Genus name derived from the sporangium shape (like an urn); the species name, from Lapland, the original place from which the moss was named.
Sporophytes relatively frequent, maturing in spring to summer; sporangia light brown, grooved when mature and nearly immersed among leaves.
When with sporangia, the grooved urns and lack of peristome teeth distinguish this moss from most others in rock crevices.
Forming tight, dark green to light green tufts and cushions; leaves contorted when dry, wide-spreading when moist.
Amphidium mougeotii cannot be easily distinguished, even on microscopic characters, although the leaves tend to be much narrower and less contorted when dry and blunt marginal teeth are often present (absent in A. lapponicum); Zygodon viridissimus is somewhat similar and is usually without sporangia (and produces numerous axillary gemmae, absent in Amphidium), the leaves are usually sharp toothed near the apex; Anoectangium aestivum is superficially similar but the tufts are usually bright yellow-green (dark green in Amphidium) and the leaves are not contorted when dry; Gymnostomum and Hymenostylium are found on calcareous rock and the sporophytes are not grooved and extend on a long seta. Grimmia torquata usually forms rounded hard tufts directly on the rock surface and the leaves, when dry, are corkscrew twisted around the stem; in Amphidium lapponicum the leaves are contorted, but not spirally twisted around the stem and tufts are in rock crevices. Tiny hyaline tips of the leaves in Grimmia torquata and absent in Amphidium provide another useful character visible at lOX magnification.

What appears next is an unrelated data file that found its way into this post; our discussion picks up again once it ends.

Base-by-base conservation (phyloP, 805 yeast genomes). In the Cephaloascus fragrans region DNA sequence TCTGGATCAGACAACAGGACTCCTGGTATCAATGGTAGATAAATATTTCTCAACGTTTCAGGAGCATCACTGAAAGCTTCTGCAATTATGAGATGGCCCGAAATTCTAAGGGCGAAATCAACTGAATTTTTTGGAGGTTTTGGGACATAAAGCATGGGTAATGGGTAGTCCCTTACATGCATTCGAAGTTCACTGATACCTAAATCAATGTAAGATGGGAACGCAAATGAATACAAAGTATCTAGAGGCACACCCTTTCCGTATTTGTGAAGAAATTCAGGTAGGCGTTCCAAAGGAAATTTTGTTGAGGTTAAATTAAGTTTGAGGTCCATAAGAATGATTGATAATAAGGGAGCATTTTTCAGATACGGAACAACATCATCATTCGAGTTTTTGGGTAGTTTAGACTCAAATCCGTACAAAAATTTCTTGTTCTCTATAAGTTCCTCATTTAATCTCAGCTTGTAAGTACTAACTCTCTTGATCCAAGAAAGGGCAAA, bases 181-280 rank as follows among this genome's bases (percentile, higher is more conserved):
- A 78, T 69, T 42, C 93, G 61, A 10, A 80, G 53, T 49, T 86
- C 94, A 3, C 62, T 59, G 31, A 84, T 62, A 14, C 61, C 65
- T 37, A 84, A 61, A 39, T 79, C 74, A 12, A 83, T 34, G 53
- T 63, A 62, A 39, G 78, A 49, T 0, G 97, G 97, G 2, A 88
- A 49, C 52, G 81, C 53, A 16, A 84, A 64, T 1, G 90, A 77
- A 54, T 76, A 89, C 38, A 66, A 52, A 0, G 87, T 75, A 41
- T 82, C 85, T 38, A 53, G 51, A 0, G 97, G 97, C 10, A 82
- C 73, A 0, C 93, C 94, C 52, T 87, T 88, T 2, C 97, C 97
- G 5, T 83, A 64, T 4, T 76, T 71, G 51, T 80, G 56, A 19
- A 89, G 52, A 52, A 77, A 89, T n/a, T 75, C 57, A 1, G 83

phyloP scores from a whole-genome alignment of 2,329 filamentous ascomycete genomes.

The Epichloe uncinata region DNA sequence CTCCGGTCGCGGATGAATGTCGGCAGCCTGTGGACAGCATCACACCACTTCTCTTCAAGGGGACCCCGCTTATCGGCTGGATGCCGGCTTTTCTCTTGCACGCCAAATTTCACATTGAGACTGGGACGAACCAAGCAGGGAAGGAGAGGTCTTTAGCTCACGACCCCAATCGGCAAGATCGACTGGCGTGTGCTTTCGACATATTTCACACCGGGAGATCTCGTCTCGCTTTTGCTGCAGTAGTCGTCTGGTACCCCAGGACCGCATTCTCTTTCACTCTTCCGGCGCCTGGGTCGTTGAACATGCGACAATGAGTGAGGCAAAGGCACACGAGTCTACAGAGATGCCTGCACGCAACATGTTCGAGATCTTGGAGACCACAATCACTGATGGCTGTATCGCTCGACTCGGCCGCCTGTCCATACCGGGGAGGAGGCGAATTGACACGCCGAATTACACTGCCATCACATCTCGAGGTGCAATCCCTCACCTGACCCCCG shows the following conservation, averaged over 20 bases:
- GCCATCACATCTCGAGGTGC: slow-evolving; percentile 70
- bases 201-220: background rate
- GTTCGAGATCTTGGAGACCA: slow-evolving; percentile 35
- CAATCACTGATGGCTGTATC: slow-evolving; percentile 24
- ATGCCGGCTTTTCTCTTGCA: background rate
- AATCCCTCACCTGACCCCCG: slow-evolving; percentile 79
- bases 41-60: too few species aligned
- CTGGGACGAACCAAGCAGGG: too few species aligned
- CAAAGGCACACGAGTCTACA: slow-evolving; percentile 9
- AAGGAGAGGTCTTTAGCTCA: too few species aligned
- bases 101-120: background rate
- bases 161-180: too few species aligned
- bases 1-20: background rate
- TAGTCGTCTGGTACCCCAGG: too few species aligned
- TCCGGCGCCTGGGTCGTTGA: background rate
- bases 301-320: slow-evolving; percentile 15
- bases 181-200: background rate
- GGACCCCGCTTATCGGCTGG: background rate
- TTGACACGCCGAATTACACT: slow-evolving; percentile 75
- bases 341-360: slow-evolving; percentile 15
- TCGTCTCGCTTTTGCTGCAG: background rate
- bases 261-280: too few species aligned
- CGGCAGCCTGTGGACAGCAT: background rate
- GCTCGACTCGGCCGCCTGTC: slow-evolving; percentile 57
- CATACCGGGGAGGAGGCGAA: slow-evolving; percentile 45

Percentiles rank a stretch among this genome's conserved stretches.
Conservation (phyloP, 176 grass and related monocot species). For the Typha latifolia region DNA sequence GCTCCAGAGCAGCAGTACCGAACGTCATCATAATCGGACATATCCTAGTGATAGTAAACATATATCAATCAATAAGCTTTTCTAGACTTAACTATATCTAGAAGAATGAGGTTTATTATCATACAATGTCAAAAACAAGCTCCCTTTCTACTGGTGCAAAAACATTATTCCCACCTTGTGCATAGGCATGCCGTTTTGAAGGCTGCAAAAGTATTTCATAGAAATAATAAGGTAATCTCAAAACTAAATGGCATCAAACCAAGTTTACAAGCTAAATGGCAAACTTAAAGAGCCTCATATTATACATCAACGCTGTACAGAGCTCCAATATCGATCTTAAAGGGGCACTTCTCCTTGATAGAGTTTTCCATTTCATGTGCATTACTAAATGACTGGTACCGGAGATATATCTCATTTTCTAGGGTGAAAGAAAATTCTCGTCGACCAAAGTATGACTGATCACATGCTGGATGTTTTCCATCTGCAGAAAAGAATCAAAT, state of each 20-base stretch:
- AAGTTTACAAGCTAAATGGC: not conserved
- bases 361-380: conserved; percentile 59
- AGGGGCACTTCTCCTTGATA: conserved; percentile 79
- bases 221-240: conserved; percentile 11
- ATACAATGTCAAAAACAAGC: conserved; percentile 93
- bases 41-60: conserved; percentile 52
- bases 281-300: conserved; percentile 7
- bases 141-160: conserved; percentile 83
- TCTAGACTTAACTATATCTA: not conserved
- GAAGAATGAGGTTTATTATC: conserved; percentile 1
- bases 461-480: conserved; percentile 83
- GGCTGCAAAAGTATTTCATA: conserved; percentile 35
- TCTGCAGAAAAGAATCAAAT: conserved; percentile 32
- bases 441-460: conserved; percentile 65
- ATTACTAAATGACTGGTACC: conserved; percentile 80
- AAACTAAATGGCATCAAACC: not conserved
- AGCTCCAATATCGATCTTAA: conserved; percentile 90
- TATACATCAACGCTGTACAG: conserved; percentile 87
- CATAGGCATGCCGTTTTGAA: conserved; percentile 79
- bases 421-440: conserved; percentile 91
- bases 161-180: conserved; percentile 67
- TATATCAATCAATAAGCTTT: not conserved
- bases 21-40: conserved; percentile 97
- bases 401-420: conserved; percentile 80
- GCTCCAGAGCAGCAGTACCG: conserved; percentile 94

If more than one illustration is available for a species (e.g., separate illustrations were provided for two subspecies) then links to the separate images will be provided below. Note that individual subspecies or varietal illustrations are not always available.
Illustration Source: Some Common Mosses of BC
Synonyms and Alternate Names:
Amphidium lapponicum var. crispatum (Kindb.) Grout